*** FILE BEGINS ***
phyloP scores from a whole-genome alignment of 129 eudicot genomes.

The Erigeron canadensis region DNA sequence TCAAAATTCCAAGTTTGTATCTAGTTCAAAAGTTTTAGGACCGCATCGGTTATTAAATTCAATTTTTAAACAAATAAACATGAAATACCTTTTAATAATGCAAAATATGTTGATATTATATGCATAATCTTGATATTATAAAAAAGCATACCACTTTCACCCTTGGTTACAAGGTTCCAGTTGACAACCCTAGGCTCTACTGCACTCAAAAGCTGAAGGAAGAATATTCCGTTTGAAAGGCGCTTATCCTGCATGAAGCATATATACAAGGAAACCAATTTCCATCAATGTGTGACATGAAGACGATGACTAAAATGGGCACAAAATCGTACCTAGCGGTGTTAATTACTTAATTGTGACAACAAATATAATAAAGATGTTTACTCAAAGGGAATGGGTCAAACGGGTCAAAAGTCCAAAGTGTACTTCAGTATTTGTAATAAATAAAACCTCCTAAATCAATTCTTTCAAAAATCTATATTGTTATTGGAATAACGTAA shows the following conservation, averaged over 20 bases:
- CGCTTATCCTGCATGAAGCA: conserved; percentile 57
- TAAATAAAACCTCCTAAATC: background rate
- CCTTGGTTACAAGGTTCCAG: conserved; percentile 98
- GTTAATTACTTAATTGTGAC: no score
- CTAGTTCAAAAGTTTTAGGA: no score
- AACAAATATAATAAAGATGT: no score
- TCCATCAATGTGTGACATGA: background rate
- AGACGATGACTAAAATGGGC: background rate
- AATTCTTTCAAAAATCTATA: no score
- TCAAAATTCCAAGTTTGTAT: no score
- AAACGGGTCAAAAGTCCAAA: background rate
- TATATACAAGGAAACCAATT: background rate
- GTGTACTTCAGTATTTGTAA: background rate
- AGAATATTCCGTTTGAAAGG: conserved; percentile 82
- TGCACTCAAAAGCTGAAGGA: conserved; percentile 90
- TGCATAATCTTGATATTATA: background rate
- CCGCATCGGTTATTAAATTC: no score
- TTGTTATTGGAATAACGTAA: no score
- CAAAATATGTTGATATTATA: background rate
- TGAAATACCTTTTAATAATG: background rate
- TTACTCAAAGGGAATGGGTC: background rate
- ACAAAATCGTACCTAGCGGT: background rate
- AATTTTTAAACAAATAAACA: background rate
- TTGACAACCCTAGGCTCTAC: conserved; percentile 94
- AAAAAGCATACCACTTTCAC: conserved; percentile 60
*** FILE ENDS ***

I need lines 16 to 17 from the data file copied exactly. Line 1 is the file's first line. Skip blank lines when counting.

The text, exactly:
- AGAATATTCCGTTTGAAAGG: conserved; percentile 82
- TGCACTCAAAAGCTGAAGGA: conserved; percentile 90